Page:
After the terrible results of the US election, and as many are offering great models of resistance, I thought it might also be useful to think about the role of art, and indeed the art world, to the degree that such an entity truly exists as a public sphere and political space, after the triumph of Trump. There are a number of reasons for this, partly since the type of populism represented by Trump attests to a broader culturalization of politics, and since some of the fault lines of the election, in terms of language, masculinity, and managerialism, are clearly evident within the field of cultural production today, particularly within the signifiers of globalism in the system of production, circulation, and reception that is contemporary art. Moreover, we should expect that, as cultural producers, we would be capable of offering a cultural analysis of the political shift happening with Trump, and ways of resisting it, in ways that goes beyond shock, surprise, and moral outrage.
It goes without saying that Trump represents a victorious return of unabashed patriarchy and unapologetic sexism, and that this is indeed deplorable and despicable. And the list of his ills goes on—in addition to Trump’s celebration of sexual harassment, there is also bigotry, racism, and climate-change denial, not to mention his somewhat dubious ideas about justice. In short, he can be said to be in direct opposition to everything that contemporary art prides itself on being, to all the core values of cultural exchange, muliticulturalism, permissiveness, abstraction, and speculation we hold so dear. While all the statements and views of Trumpism are surely shocking, they should not, though, come as any big surprise. A backlash against the cultural politics of the left, in particular feminism, has been happening for decades now, all over the former West, despite the growing awareness of racism and sexism. What we are facing is the following conundrum: through the efforts of decolonial, feminist, and queer theory and practice, more and more people consider, say, racism, to be unjust and simply wrong, but are nonetheless still racist! All over Europe there is a peculiar political language game going on, with far-right and center-right politics all claiming not to be racist, but nonetheless doing all they can to stoke racist sentiment in the populace, and happily implementing racists laws, under the guise of antiterrorism and anti-immigration. It should thus come as no surprise that, when polled, voters will not admit to supporting racist policies, but they will still happily cast their votes in that direction come voting day. This has become a consistent pattern everywhere in the former West, and it should thus not be surprising that it is happening in the USA as well. And, as cultural producers and theorists, the notion that there is a major difference between what we say, or think we can say, and how we feel and how we act, should also not be surprising.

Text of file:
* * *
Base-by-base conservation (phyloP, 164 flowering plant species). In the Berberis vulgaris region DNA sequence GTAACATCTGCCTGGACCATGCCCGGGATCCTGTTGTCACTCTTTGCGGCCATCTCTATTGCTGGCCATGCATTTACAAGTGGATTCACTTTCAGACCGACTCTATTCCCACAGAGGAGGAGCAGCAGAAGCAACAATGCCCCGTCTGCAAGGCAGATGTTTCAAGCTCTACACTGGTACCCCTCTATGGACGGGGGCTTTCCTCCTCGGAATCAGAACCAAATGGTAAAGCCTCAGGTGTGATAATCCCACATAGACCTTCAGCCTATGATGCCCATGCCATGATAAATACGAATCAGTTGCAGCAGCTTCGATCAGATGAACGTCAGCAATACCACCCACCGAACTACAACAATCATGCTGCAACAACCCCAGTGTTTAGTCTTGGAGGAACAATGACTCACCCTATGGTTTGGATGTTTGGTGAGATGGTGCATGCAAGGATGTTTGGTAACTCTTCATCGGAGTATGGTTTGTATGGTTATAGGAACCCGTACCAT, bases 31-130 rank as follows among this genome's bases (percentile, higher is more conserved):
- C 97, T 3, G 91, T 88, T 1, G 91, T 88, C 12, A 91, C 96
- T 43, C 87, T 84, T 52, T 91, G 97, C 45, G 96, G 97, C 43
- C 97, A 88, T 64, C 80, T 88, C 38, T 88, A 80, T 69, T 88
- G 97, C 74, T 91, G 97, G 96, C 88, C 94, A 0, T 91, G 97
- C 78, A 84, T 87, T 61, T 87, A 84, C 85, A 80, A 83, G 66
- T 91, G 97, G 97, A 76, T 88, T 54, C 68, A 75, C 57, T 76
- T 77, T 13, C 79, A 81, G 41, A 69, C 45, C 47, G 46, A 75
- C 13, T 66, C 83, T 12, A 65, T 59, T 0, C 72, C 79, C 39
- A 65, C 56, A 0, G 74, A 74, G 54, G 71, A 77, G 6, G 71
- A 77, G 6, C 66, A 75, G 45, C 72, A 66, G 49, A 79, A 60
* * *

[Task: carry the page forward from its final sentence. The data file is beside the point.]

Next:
Similarly, in regards to Trump’s blatant sexism: while it is clearly appalling, it is, regrettably, not surprising. After all, our little professional field, the art world, is certainly happy to cultivate similar larger-than-life male figures, both among star artists and star curators. And in our field, a man without any apparent qualifications more often than not easily gets the job over a woman with all the right qualifications, precisely as in this election… Is it even imaginable, we could ask, that a woman could have run a similar rogue campaign, boasting of indiscretions, dishonesty, sexual harassment, and personal greed? In my view, the roles these two candidates got to play are all too culturally familiar, and that a vast majority of male voters, and a high number of female voters, would be attracted to Trump should not surprise us after centuries of patriarchy. Trump is also in no way an anomaly, but has both precedents and contemporaries. We need only look at Silvio Berlusconi, much ridiculed in Western media outside of Italy (where the media couldn’t really criticize him, as he owned most of it), and who happily boasted of his business acumen and sexual prowess, and who, like Trump, was very upfront about the fact that his political interests and his business interests (i.e., personal enrichment) were one and the same. And for Berlusconi, various scandals and trials around economic corruption and the employment of underage prostitutes did not seem to harm him with the electorate—rather, many male voters actually found this appealing, as Berlusconi was simply doing what they would also do if they had the money and power to do so. I would argue that the same is the case with Trump—that many of his voters found his tax evasion and aggressive sexual behavior not something to merely tolerate or even ignore in light of other issues, but rather something to reward and encourage, as Trump was simply doing what “we (read: heteronormative men) would do if we were in his position.” There is a cultural politics of masculinity at play here, a sort of exaggerated, but ultimately fulfilled, culture of ladism, hipsterism, and beyond.